We are all about the homemade – home-brewed IPAs, home-fermented honey wine, and now hand-rolled cacao balls!
Our buddy who lives in Costa Rica brought up a big box full of rich gooey chocolate liquor which he is importing into the US to be made into fancy desserts by the artsy, sustainable San Fran restaurant Namu.
Chocolate Liquor is produced from cocoa beans that have been fermented, dried, roasted, and separated from their skins. The beans are then ground into a paste which is melted to become the liquor. Finally the liquor is cooled, molded into blocks and ready to be used as unsweetened baking chocolate.
We melted the liquor in a pot, added chopped cashews, honey, some fresh raw cream, then cooled it in the fridge until it was the right consistency to be rolled into balls and coated with coconut shavings.
Cacao beans are plentiful in the markets in Nicaragua, selling for just $2/lb. We are definitely intrigued by the process and are looking forward to trying to make our own chocolate liquor next time.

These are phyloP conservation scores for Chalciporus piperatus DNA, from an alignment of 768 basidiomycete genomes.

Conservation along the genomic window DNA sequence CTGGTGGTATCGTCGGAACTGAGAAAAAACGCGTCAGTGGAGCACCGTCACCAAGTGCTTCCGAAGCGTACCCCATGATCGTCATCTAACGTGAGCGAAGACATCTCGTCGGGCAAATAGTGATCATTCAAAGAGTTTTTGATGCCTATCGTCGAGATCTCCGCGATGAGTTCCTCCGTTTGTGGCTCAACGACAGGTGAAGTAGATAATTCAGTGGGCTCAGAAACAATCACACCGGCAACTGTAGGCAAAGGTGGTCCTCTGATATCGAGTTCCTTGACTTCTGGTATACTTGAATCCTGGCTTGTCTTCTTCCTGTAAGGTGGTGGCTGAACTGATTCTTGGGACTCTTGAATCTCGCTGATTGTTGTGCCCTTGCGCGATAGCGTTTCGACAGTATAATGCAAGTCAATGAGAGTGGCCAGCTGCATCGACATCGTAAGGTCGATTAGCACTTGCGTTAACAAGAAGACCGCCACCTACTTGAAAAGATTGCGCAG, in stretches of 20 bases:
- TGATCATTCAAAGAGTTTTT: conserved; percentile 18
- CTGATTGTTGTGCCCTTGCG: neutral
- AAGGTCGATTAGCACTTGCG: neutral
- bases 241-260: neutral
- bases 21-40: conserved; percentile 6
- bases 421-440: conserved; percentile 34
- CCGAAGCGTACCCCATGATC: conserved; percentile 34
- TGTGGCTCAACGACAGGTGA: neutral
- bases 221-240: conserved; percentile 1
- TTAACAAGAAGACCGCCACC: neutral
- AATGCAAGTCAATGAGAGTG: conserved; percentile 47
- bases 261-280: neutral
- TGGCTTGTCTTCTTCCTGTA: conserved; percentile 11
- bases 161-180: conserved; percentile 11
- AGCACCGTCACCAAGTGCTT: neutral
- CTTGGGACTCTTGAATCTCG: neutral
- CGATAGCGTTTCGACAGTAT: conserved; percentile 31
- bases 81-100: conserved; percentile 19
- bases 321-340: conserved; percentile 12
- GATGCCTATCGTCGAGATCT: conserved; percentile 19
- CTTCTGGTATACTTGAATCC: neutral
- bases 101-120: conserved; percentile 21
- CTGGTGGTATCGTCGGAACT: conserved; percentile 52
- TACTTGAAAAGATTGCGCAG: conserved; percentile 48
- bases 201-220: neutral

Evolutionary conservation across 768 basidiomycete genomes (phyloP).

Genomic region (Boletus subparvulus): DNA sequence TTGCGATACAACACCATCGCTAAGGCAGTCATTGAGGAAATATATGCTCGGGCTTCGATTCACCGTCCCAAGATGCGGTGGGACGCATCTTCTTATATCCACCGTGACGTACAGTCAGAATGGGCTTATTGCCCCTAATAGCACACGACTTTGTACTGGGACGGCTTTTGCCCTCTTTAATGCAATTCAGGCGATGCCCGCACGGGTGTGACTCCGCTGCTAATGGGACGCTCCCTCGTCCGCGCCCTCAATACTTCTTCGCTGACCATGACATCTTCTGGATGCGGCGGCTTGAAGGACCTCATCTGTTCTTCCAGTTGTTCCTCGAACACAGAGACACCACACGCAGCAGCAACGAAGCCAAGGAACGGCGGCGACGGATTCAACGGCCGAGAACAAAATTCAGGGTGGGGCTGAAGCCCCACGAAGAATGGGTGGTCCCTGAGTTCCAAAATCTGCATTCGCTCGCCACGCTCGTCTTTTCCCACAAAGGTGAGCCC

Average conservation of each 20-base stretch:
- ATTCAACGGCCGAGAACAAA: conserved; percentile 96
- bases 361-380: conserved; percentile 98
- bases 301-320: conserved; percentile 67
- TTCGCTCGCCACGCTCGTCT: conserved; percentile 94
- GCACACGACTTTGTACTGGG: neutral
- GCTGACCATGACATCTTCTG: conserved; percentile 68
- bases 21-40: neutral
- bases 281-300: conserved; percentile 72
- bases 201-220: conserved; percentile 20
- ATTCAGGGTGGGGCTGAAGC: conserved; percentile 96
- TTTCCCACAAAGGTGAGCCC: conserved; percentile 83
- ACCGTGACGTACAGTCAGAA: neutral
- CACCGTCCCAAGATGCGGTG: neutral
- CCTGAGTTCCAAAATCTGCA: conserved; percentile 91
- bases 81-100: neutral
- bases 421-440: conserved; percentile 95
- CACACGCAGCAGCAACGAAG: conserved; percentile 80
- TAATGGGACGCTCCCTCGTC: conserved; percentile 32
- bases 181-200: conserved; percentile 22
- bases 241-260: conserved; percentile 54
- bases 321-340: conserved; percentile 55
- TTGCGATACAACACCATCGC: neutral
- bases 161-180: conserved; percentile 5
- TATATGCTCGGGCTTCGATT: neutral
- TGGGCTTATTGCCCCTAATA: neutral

I wonder…. how do you ferment cacao beans? More research needed!
Does the fermenting of the cacao liquor change it’s taste or does it just taste like regular chocolate?
Supposedly it is the fermentation that gives chocolate it’s full flavor and aroma. The cacao beans that we get from the market in Nica taste pretty chocolaty straight up, but I’m not sure if they are raw or fermented already- I’ll find out next time.
Thanks! I’m a big fan (perhaps even over eater!) of raw cacao beans, I’ve just never seen it here in London in a fermented form and got me thinking what would it taste like? I imagine it as full bodied and slightly intense compared to other chocolate. I *so* want to visit Nicaragua after seeing your adventures!
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